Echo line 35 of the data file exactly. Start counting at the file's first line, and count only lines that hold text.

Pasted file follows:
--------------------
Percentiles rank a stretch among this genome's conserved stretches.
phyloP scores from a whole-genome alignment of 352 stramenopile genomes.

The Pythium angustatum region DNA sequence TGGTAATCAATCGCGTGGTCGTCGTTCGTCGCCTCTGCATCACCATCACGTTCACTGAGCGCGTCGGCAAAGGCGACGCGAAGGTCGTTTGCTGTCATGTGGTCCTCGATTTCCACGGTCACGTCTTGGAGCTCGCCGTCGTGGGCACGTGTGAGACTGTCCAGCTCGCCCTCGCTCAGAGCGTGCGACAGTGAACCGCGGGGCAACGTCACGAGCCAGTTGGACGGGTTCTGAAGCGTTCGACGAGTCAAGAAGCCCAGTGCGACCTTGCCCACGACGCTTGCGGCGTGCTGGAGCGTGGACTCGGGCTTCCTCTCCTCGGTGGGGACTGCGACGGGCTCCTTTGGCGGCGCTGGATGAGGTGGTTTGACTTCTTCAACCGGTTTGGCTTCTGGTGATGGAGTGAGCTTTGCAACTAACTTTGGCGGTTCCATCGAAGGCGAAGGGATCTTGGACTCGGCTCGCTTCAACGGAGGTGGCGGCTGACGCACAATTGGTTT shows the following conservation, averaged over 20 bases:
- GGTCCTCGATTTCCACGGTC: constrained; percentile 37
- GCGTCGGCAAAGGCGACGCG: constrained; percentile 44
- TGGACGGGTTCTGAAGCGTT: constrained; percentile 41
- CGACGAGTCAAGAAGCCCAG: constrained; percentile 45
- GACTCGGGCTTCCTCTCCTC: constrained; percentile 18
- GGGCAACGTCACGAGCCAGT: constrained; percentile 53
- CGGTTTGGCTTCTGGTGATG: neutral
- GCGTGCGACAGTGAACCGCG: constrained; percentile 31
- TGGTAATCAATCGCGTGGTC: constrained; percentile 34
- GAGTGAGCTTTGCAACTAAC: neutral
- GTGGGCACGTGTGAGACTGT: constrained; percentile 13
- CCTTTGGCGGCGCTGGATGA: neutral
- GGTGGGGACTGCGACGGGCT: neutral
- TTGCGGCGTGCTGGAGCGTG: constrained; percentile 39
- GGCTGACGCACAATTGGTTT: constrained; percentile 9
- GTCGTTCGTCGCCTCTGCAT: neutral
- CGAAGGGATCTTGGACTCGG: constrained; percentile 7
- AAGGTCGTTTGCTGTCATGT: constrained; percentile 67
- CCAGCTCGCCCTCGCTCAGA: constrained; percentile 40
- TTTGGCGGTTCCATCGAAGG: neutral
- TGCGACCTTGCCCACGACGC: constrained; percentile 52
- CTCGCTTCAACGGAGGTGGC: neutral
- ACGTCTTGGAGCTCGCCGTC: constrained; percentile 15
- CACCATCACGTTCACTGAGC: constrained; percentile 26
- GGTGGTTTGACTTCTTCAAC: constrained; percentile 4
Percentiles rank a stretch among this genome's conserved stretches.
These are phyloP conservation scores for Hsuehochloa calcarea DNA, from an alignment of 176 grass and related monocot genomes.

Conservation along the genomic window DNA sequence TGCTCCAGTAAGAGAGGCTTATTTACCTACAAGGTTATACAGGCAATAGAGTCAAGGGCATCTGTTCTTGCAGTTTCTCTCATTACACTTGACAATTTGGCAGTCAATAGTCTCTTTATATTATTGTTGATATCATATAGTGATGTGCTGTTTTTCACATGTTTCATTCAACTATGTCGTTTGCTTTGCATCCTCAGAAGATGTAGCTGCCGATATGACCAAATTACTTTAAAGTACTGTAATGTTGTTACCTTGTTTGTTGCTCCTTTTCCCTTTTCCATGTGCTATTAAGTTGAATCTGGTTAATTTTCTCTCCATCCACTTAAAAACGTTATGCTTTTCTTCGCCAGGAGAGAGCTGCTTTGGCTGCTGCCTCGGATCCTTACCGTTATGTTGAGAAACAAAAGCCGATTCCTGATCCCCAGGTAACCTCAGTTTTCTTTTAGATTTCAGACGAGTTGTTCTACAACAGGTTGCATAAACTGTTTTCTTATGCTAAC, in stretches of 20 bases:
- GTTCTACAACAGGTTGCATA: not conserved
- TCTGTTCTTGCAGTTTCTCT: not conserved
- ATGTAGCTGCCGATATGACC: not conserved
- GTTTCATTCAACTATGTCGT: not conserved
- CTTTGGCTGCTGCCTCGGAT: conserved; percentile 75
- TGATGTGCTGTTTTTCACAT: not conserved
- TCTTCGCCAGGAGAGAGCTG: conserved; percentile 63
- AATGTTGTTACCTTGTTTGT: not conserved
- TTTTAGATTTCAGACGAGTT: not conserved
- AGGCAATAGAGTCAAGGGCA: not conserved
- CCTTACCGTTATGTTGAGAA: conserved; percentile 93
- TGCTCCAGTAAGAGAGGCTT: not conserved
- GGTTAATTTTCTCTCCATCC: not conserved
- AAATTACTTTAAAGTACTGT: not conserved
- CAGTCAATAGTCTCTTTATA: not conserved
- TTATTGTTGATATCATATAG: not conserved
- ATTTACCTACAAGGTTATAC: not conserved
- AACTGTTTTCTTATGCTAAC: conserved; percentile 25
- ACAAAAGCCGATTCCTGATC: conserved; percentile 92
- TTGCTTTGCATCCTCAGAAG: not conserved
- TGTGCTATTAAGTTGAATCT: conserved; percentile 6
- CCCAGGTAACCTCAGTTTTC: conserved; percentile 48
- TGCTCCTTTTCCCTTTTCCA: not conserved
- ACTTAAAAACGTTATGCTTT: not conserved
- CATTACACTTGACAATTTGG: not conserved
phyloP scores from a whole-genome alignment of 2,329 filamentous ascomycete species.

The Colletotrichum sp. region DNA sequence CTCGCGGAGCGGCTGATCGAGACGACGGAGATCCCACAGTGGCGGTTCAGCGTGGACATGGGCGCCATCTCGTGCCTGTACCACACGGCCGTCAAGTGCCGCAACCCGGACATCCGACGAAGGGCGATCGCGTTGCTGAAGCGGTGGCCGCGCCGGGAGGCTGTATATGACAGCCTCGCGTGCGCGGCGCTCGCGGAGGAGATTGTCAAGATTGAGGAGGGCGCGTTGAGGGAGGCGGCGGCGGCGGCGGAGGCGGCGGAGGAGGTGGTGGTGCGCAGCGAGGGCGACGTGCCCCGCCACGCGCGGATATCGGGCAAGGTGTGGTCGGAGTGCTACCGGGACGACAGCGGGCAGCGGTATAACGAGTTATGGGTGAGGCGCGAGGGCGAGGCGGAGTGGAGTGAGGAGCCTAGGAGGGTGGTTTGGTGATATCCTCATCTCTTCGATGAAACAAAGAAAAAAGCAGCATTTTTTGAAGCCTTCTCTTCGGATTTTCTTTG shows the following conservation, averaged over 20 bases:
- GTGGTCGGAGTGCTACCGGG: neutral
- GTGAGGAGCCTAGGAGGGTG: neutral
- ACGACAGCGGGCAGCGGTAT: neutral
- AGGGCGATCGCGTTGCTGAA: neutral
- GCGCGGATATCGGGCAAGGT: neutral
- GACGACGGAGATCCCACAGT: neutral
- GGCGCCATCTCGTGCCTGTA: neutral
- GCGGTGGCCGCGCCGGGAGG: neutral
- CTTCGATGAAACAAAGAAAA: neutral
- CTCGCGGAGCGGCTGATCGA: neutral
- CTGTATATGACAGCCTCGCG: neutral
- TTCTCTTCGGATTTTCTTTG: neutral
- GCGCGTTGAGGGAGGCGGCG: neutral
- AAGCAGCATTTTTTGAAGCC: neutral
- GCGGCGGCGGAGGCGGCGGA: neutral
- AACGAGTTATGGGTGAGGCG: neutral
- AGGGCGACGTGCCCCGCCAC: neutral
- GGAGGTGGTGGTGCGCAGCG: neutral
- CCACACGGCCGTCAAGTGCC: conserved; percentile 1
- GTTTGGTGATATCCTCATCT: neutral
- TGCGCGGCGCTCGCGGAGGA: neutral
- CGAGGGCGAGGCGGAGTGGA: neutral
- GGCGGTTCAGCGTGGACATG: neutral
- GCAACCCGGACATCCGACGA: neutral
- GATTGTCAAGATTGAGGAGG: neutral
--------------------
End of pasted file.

- GTTTCATTCAACTATGTCGT: not conserved